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Finding pathways to human–elephant coexistence: a risky business

  • Anna Songhurst (a1), Graham McCulloch (a1) and Tim Coulson (a2)

Abstract

Finding ways for people and wildlife to coexist requires affording both parties access to critical resources and space, but also a behavioural change by both to avoid conflict. We investigated pathway use in a population of free-ranging African elephants Loxodonta africana in the Okavango Panhandle, Botswana that share their range with humans in a multi-use, heterogeneous landscape. We used detailed ground surveys to identify and map elephant movement pathways, and mixed-effect models to explore factors influencing elephant numbers and movement behaviour on and around these pathways. We found deviation in pathway use among the elephant population, suggesting behavioural adaptations to avoid human-associated risk: avoiding pathways near settlements, particularly near larger settlements; avoiding pathways close to cultivated land; and adopting a safety-in-numbers strategy when moving through areas of human use. Our findings suggest there is opportunity to capitalize on risk avoidance by elephant populations, to minimize resource-use overlap and reduce conflict between humans and elephants. We discuss a strategy that involves ensuring appropriate protection of elephant pathways in land-use planning, using development-free buffer zones, combined with mitigation techniques along the interface with agricultural lands to increase risk levels and reinforce human–elephant interface boundaries. We recommend further examination of the use of landscape-level mitigation techniques that encourage elephants to use pathways away from human activity and help define spatial boundaries for management of human–elephant conflict in multi-use landscapes.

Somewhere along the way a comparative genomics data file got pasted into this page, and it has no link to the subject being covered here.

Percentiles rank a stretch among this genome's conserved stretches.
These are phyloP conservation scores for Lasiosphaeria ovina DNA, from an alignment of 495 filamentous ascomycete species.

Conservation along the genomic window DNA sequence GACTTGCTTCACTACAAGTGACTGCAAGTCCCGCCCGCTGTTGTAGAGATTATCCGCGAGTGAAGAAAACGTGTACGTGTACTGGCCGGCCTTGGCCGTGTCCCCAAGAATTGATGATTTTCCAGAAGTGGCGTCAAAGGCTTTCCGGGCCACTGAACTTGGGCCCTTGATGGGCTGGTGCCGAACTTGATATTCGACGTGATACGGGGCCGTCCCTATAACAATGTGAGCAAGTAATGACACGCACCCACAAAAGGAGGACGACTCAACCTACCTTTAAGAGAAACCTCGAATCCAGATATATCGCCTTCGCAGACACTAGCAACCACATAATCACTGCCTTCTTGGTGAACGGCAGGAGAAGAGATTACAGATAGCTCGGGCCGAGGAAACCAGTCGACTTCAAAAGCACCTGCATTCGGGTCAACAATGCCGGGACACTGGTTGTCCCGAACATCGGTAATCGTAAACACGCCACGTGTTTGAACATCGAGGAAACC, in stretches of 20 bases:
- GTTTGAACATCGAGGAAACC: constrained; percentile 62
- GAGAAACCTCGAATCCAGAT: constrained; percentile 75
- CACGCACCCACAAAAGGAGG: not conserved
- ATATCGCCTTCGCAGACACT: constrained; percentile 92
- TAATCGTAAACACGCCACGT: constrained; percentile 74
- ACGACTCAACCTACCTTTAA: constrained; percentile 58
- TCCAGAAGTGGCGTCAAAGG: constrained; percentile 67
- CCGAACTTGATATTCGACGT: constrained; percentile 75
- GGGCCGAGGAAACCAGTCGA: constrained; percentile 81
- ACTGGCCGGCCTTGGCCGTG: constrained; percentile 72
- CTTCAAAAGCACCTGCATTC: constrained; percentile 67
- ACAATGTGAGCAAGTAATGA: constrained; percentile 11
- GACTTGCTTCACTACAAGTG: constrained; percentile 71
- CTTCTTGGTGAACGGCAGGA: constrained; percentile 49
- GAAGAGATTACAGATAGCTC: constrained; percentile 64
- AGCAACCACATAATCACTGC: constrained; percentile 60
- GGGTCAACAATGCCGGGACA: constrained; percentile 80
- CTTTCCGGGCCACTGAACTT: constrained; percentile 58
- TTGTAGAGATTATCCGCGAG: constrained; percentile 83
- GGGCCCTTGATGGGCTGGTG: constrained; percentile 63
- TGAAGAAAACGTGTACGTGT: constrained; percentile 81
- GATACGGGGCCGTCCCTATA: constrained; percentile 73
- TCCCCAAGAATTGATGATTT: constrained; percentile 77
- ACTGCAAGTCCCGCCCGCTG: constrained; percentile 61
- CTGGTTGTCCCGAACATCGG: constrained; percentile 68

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Copyright

Corresponding author

(Corresponding author) E-mail anna.songhurst@hotmail.com

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Oryx
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